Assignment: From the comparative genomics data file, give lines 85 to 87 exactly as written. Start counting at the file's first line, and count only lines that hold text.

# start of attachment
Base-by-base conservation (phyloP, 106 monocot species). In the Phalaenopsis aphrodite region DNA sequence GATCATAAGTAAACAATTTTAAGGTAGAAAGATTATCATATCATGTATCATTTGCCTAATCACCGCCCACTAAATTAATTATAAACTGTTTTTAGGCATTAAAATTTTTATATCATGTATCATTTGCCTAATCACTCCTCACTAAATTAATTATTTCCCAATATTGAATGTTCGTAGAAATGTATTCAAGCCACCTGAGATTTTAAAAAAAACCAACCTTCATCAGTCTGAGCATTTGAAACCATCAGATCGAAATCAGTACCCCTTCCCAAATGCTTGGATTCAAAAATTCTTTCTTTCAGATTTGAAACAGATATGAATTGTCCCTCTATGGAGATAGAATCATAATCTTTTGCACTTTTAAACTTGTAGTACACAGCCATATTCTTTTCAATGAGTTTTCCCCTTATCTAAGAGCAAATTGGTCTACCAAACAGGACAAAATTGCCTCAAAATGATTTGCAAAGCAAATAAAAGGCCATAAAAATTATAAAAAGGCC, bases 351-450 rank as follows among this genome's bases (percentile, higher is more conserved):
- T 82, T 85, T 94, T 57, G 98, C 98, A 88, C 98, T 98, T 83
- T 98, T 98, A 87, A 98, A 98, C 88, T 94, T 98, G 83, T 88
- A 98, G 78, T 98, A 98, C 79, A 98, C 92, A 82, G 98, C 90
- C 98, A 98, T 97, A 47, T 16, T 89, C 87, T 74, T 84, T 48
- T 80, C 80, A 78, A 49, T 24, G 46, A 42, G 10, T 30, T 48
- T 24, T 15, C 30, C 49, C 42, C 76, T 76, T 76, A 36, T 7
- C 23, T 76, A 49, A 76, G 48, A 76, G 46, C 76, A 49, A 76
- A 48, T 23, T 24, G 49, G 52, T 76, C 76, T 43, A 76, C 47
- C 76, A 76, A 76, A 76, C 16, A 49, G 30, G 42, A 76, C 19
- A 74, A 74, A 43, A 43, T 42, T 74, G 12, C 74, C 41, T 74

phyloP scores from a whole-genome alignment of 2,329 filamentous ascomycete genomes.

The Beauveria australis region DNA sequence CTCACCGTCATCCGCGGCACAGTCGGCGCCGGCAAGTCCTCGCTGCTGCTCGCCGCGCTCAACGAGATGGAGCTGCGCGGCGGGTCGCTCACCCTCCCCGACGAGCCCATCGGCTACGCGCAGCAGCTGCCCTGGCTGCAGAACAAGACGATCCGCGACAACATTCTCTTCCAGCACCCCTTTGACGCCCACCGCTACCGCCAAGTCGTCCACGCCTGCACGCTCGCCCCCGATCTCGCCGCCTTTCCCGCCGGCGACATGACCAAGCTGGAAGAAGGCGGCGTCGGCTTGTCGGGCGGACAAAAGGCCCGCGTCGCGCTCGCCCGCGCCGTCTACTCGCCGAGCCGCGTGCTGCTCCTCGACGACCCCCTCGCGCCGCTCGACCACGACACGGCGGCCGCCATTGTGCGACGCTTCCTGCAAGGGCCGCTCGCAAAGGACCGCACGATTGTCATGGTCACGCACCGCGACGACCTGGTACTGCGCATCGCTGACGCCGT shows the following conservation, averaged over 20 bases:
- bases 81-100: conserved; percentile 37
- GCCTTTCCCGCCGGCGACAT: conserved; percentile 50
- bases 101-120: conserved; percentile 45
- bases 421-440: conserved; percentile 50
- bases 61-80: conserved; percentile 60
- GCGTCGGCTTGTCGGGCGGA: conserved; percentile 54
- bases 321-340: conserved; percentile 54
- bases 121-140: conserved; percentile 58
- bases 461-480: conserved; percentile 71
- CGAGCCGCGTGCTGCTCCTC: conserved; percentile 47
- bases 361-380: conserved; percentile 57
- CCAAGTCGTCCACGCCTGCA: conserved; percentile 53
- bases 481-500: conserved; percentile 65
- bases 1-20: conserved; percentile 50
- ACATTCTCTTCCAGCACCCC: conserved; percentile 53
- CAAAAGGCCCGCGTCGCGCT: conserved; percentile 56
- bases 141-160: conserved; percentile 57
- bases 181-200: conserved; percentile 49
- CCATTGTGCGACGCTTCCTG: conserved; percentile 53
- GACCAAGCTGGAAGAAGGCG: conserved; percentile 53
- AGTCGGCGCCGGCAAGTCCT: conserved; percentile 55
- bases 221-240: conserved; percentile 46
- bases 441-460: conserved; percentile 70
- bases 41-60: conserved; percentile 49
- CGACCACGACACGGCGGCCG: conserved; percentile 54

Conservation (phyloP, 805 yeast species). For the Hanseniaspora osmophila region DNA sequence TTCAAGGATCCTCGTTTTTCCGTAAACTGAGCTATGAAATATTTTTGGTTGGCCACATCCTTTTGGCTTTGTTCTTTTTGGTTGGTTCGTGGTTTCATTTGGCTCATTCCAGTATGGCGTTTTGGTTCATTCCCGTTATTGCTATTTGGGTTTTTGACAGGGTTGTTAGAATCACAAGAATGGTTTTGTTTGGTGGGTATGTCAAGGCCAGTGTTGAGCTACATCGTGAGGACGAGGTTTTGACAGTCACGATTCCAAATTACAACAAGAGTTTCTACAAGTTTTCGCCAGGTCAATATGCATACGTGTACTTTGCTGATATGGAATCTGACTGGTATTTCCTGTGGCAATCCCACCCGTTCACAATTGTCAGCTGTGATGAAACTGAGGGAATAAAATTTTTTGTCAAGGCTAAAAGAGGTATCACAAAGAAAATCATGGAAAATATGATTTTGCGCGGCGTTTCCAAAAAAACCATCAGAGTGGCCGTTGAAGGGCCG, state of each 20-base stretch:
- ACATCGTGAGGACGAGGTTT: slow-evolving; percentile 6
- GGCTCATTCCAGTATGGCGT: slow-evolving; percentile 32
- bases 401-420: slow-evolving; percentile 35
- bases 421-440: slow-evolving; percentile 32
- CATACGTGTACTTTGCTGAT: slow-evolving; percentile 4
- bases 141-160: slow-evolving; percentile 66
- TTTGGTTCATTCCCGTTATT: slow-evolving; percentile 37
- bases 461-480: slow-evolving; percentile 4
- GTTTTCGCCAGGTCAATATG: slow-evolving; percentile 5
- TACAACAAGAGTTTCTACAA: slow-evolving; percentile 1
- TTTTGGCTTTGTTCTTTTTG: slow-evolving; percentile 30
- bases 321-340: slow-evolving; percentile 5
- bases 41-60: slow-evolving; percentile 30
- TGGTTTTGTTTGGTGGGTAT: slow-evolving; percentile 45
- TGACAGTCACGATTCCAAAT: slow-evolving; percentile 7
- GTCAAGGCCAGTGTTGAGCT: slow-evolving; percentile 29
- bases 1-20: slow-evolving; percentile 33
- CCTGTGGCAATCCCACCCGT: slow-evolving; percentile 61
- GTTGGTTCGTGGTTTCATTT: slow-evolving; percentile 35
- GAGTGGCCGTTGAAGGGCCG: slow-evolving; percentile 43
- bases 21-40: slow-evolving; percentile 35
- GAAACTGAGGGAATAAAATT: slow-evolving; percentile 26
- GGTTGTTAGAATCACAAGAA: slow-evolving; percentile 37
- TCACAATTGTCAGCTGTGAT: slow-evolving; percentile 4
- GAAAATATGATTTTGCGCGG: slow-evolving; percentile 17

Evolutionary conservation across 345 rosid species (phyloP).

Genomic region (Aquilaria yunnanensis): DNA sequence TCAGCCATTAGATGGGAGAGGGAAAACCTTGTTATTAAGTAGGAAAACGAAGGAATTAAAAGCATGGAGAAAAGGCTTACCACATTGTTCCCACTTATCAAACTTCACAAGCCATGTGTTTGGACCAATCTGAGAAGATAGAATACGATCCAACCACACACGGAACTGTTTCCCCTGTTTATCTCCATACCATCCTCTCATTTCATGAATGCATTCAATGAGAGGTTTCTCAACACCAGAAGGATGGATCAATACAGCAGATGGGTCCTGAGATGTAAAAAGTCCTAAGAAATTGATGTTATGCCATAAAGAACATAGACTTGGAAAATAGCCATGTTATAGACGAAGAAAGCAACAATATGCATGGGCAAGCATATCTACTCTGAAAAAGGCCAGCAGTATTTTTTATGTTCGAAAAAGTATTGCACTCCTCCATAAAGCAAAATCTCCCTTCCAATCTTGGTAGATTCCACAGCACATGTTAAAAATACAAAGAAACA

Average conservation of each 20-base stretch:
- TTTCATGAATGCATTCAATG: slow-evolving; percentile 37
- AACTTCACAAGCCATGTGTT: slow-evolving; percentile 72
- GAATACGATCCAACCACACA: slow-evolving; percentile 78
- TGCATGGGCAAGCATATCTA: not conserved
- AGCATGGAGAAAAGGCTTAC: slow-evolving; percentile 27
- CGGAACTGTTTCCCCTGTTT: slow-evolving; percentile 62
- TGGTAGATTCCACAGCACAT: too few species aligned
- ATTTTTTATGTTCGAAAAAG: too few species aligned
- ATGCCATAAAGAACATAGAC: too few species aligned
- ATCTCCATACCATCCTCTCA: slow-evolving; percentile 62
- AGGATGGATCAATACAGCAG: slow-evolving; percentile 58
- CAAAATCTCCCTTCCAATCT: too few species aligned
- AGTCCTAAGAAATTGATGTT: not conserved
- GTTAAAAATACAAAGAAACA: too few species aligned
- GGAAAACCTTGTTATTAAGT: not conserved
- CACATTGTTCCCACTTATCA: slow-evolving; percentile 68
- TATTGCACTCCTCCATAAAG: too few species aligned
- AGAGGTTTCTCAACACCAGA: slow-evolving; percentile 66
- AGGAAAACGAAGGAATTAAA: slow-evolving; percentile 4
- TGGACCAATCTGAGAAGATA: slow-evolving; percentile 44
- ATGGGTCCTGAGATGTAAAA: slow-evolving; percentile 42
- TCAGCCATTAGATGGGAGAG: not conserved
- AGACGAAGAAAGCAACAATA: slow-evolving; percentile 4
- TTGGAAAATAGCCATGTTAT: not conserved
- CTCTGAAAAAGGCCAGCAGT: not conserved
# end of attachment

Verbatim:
- AGAGGTTTCTCAACACCAGA: slow-evolving; percentile 66
- AGGAAAACGAAGGAATTAAA: slow-evolving; percentile 4
- TGGACCAATCTGAGAAGATA: slow-evolving; percentile 44